Skip to content
Join our Newsletter
Join our Newsletter

The accidental filmmaker

Helmut Manzl and the past, present and future of Squamish
Calling the Shots Squamish filmmaker fills in the gaps of local history

Helmut Manzl has his opinions, occasionally controversial little nuggets that wander out from beneath his moustache and rise to the ceiling above, not quite a head of steam, but no ethereal fog, either.

Mind you, he’s a local newspaper columnist in Squamish, historical filmmaker and retired history teacher from Ontario. You don’t develop that kind of tenure and remain agreeable. And history is one of those things: The more of it you learn, the more inclined you are to comment on the present and future. The first, after all, begets the other two.

“Visualize this,” says Manzl, who makes his way through this damp morning in a red coat and blue shirt with button-down collar, his shaggy hair like a leaf blown across his forehead. “Visualize a gondola that goes up to one of these mountains in the Tantalus Range. There’s a restaurant up there, a beautiful restaurant and paths that radiate outwards from it. And now visualize all the Greyhound busses parked at the bottom.”

And, for that matter, visualize Garibaldi at Squamish, though only once the environmental concerns are addressed. And visualize Brackendale as not just a place to watch eagles, but as a place with an eagle hospital to boot, the sort of facility with volunteer courses and learning modules.

His introduction to filmmaking was haphazard. Arriving in Squamish about eight years ago, Manzl joined the historical society. Around the time he decided to liberate old photos from the dusty confines of forgotten library shelves, he bought a computer that just happened to have basic film-editing software on it. And the rest was a post-retirement reincarnation.

At the moment, Manzl is working on a documentary about the Squamish Nation. His third film, it’s slated for a February release, with a premiere in Totem Hall and a regular run at the Adventure Centre.

“It’s got three parts,” he says, “past, present and future. It looks at the life and times of First Nations communities, some of their earliest history. There are quite a few folks who have lived here for the past 50 or 60 years and seen quite a bit of change.”

For Manzl, change is the future of Squamish, just as change is what defined its past. There’s no stagnation here, none at all.

His first film, Brackendale Then and Now , screened recently at the Brackendale Art Gallery. About an hour long, it trundles through the so-called republic’s earliest days, when Henry and Annie Judd entered the last decade of the 19 th century with their newly plowed lot, thus clearing the way for the eagle mecca of today. The film partially relies on old pictures to tell the story, and the still life approach is rounded out by a series of interviews with Squamish old-timers.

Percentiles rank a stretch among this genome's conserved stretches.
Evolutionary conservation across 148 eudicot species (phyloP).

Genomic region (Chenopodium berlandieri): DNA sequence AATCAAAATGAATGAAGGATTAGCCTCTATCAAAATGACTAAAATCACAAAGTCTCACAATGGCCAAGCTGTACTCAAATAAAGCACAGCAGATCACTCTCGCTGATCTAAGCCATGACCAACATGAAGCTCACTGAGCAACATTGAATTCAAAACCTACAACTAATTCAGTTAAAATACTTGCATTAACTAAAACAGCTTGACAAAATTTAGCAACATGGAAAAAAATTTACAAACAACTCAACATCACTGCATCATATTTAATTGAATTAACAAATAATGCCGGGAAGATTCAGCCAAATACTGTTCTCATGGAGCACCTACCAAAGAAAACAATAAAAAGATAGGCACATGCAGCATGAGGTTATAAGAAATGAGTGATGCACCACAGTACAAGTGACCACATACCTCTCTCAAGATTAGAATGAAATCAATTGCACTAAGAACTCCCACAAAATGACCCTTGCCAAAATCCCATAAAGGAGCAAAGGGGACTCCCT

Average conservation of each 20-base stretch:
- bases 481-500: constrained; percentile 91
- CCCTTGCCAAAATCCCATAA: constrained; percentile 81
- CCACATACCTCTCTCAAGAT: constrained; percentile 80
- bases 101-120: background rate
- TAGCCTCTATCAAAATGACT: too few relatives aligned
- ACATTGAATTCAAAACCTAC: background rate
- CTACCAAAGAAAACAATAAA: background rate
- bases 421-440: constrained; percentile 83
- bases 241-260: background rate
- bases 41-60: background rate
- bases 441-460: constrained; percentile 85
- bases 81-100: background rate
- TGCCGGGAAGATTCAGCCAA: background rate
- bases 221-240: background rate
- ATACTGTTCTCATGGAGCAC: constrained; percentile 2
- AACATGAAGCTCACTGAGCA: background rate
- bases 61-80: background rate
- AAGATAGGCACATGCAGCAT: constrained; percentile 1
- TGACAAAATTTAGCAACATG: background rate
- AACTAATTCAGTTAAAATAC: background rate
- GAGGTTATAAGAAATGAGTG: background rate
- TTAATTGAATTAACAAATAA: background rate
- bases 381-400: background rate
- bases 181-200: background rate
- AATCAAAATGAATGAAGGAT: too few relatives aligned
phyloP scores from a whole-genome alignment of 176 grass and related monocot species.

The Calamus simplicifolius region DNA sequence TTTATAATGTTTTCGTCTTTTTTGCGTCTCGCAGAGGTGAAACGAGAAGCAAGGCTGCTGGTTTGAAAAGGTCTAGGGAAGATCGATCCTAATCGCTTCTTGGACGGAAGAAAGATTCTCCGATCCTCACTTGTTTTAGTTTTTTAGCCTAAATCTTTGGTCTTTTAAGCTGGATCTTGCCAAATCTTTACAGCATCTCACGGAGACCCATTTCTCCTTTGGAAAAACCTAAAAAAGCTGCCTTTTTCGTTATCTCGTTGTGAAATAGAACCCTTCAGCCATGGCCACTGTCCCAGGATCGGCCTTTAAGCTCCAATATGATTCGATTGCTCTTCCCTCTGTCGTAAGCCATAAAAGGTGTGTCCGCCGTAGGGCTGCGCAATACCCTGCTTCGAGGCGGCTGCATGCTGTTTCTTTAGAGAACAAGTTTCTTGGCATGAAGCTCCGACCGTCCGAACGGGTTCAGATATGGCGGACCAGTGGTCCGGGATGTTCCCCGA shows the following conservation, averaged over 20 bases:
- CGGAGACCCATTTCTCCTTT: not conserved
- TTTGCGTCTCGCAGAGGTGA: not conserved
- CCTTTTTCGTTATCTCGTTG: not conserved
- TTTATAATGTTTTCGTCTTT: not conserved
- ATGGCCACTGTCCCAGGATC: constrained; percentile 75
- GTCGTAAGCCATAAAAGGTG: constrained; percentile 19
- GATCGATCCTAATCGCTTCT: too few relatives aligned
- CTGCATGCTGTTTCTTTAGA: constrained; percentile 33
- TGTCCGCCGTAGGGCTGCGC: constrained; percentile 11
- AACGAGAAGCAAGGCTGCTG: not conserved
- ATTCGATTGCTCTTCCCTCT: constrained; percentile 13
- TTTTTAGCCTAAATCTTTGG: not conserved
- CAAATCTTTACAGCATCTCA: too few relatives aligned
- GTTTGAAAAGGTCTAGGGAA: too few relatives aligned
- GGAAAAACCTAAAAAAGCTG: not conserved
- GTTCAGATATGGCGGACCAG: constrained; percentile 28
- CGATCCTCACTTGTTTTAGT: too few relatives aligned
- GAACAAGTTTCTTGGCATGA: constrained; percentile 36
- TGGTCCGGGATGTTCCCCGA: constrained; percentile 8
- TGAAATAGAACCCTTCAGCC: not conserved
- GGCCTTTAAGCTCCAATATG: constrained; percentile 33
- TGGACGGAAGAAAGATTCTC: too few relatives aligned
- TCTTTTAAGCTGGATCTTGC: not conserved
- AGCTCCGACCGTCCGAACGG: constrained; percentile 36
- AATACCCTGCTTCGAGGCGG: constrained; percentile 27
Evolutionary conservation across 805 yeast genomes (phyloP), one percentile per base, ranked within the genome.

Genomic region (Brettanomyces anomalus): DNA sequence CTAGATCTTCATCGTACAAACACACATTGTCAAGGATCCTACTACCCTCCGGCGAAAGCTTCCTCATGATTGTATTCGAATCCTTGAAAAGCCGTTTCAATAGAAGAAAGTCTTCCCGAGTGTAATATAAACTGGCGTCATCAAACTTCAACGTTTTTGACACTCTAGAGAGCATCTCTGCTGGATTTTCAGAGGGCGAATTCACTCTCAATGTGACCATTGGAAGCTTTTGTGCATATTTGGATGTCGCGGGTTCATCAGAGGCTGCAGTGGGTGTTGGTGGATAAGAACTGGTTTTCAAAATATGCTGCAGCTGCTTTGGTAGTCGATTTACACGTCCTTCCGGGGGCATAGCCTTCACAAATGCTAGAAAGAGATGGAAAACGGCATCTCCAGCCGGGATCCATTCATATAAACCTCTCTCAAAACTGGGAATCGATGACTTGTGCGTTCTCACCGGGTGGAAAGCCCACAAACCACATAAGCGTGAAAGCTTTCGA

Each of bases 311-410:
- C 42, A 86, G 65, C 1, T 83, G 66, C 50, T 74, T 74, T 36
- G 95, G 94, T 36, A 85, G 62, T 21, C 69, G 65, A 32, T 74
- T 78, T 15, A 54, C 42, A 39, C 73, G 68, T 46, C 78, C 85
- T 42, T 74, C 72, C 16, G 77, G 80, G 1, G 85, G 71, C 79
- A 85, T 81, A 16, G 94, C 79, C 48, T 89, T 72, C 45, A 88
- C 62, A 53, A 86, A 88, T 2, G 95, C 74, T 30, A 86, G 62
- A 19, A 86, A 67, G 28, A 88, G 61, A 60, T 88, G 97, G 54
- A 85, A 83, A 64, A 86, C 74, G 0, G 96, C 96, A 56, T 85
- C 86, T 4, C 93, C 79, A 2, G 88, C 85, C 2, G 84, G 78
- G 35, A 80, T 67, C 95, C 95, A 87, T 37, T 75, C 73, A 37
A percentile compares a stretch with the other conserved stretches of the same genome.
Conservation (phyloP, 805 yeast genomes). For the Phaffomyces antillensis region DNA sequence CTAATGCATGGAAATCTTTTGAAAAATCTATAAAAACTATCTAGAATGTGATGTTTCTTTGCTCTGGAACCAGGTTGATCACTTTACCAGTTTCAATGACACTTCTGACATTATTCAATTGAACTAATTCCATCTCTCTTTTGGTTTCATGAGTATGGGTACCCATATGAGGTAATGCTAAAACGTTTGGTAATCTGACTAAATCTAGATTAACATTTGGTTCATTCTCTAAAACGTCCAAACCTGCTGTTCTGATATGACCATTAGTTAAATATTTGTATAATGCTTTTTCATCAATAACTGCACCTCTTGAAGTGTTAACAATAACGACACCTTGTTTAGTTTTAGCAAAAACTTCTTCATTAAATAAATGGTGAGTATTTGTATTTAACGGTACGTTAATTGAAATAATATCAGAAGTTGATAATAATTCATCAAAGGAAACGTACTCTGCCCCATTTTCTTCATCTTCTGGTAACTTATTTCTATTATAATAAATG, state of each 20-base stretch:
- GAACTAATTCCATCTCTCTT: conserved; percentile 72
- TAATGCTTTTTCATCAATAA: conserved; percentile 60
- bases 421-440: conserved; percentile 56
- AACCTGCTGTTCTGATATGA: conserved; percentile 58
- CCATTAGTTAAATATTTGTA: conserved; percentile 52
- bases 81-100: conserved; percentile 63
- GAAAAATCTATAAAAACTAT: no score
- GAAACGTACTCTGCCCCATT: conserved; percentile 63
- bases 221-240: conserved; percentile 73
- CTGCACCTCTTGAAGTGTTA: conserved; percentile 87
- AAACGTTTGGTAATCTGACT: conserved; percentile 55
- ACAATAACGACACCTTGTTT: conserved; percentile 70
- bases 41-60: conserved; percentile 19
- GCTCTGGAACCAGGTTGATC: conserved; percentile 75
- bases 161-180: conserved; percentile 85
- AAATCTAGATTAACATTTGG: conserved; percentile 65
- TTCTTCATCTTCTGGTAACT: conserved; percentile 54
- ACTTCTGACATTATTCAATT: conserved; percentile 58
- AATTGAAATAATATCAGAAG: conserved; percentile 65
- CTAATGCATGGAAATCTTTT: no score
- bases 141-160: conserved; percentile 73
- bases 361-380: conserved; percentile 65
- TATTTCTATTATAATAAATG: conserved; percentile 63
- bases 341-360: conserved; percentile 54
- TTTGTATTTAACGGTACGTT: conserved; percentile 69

When Manzl introduced the film, he did so with one of those desert island questions. You know the type, and you can probably guess at his company: The Judds.

“The reason is that they have to be two of the most resourceful people I’ve ever encountered,” he says.

At the same time, Squamish history is full of resourceful people. So it goes when you try to scrape out a living in geography this wild and wicked. Manzl’s second film, The West Coast Logging Life , delves into the town’s most crucial cornerstone: Logging. From the days of oxen to those of the industrial revolution, and, now, to the mostly dormant era of a once mighty industry, Logging explores much of what brought Squamish to its current crossroads.

“Logging is still an industry in this town,” says Manzl. “It’s not a major one, but it’s still around. But this town is in transition, and it’s in transition from forestry-based to something based on tourism and the service industry.”

And so you can see what informs those ideas about gondolas and all-seasons resorts.

“There are a lot of people who say you shouldn’t do it, leave it natural,” he says. “That would be fine if we weren’t in such dire straits for jobs, if we were still in the days of Woodfibre.”

Now consider this: Manzl is Austrian, has kicked around a number of one-industry towns stuck in the doldrums. According to his experience, those places just get on with it, just throw open the doors and invite the world.

“You’ve got an old guard here,” he says. “I run into it all the time. E-mails unanswered. Calls unanswered. Stores that say they’ll open at 10 a.m., but don’t. Part of that mentality is they really don’t want too much change.”

And yet, change comes whether wanted or not. There’s no dam for progress, what with the degree of global integration we’ve reached. The question isn’t whether or not change is desirable. Rather, the question — and the crapshoot — is who will direct change.

“It’s the young people,” says Manzl. “The people like Harry and Annie Judd, who were young when they got here, are going to be the change agents. The group of young people in their 20s, 30s and 40s come through and see the potential — and they’ll steer this town through transition.”